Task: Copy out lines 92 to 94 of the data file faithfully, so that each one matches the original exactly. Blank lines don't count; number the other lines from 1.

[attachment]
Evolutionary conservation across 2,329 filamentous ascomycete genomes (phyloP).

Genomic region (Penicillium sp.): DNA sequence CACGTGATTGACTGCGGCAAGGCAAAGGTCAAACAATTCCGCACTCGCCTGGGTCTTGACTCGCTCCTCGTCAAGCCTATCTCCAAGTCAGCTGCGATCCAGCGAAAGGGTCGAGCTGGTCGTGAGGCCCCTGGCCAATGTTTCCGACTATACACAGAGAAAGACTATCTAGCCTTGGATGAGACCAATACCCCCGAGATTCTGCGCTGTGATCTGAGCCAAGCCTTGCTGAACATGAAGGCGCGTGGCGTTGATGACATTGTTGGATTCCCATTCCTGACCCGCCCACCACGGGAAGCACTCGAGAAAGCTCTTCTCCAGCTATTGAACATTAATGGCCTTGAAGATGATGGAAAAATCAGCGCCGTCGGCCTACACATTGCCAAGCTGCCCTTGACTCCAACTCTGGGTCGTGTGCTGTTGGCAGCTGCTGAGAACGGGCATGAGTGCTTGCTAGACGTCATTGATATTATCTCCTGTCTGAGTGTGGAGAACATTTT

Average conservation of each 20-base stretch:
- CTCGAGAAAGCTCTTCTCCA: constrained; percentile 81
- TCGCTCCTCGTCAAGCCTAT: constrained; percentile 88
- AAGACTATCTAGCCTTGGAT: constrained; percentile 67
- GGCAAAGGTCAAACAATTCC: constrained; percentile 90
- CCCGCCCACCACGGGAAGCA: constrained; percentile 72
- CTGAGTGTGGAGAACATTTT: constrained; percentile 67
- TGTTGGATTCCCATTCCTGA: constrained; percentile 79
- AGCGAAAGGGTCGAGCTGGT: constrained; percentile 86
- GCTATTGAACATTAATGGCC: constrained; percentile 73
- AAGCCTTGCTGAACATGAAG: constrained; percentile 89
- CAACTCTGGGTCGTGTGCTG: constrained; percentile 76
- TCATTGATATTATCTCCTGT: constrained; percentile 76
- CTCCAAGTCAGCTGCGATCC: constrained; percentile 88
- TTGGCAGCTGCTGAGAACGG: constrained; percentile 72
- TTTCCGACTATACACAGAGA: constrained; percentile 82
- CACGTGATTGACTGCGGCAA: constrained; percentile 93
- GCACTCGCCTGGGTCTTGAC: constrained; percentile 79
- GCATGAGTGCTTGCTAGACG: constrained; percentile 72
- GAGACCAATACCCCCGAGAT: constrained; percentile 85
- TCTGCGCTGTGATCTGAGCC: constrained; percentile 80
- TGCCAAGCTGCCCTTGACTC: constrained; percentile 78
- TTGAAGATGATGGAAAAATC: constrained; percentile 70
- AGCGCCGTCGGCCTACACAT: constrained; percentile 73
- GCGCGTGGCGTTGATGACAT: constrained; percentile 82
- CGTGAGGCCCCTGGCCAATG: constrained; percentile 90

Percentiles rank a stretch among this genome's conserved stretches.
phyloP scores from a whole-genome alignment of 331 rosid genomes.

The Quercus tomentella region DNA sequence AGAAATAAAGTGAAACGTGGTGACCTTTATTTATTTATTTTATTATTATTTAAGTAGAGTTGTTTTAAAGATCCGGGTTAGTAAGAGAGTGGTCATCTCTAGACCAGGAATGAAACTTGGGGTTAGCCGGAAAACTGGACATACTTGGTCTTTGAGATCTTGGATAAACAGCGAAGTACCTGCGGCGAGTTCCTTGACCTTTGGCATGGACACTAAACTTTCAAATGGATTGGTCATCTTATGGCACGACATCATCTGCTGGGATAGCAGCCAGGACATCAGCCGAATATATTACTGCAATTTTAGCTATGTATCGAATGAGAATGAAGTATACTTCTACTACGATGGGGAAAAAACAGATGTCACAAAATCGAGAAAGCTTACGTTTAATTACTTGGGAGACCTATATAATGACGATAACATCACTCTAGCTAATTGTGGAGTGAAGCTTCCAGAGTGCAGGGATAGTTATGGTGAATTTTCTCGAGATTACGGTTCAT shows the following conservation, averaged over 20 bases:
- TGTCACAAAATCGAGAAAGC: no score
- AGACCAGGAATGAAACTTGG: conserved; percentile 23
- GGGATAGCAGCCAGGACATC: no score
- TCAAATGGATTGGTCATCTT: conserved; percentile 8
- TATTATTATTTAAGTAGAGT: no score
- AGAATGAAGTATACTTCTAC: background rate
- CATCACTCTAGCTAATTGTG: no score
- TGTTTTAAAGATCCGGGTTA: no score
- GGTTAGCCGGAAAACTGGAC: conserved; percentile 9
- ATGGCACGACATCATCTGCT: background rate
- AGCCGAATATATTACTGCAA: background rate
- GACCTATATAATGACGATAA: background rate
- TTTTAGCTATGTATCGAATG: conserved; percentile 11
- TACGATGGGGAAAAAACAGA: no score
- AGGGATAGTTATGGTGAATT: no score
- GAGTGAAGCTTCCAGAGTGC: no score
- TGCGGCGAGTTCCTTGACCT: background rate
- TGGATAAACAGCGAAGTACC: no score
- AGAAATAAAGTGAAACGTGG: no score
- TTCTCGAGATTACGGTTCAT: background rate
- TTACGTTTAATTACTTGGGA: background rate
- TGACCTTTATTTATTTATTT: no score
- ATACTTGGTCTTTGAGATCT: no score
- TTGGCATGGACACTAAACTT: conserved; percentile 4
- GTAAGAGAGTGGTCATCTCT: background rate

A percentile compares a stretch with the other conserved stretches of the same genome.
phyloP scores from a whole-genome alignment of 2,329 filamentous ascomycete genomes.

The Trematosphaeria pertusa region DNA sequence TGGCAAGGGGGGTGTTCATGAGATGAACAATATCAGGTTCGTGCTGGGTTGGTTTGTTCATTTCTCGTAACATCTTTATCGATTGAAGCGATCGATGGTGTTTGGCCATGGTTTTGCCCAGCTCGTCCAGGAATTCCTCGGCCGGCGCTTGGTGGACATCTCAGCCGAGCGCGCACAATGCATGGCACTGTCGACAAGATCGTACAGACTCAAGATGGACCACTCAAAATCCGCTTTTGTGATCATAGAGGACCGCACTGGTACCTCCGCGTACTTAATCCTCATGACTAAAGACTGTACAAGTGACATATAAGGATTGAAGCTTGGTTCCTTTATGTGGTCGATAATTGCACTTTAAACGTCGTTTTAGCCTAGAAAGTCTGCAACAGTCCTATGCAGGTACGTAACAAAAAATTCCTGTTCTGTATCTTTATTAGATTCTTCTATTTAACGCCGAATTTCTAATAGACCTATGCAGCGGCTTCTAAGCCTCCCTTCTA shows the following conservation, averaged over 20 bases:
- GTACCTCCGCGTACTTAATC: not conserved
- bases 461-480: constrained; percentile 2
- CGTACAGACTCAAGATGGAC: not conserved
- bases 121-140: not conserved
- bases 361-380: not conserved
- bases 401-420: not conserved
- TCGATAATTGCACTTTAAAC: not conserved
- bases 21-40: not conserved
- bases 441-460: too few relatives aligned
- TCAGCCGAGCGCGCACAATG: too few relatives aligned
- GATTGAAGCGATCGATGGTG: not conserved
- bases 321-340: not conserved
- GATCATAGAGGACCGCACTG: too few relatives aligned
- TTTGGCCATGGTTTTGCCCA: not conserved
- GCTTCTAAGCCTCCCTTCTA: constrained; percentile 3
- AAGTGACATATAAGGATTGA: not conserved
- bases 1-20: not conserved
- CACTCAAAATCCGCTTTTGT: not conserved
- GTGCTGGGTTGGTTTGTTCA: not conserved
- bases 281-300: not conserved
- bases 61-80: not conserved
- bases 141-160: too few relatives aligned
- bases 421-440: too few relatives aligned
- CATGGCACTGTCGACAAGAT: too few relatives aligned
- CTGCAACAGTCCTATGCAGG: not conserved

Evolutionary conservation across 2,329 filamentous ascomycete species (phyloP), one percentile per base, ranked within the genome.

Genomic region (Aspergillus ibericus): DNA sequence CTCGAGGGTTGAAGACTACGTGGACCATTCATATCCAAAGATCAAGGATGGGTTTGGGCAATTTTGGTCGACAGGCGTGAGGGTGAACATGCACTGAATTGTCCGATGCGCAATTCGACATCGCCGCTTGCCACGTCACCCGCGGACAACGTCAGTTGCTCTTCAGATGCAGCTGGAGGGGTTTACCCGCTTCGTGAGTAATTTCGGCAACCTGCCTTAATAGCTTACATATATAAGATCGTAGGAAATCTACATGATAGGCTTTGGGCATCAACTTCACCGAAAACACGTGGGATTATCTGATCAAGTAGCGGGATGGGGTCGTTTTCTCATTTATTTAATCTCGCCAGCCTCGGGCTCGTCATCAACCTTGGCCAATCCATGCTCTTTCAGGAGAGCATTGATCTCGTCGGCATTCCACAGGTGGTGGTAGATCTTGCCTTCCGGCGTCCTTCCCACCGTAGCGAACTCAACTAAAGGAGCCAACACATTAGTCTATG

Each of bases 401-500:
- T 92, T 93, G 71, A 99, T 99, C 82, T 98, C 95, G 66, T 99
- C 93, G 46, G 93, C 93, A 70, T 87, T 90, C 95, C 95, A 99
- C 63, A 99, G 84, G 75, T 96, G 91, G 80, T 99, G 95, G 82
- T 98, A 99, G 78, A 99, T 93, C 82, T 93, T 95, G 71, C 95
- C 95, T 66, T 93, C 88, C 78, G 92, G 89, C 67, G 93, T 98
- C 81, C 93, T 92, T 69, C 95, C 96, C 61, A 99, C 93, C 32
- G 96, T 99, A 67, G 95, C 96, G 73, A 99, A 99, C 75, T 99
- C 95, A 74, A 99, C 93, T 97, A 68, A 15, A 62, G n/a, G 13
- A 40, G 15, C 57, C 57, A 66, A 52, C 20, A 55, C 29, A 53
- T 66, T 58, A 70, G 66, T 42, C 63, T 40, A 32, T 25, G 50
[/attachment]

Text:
- C 95, T 66, T 93, C 88, C 78, G 92, G 89, C 67, G 93, T 98
- C 81, C 93, T 92, T 69, C 95, C 96, C 61, A 99, C 93, C 32
- G 96, T 99, A 67, G 95, C 96, G 73, A 99, A 99, C 75, T 99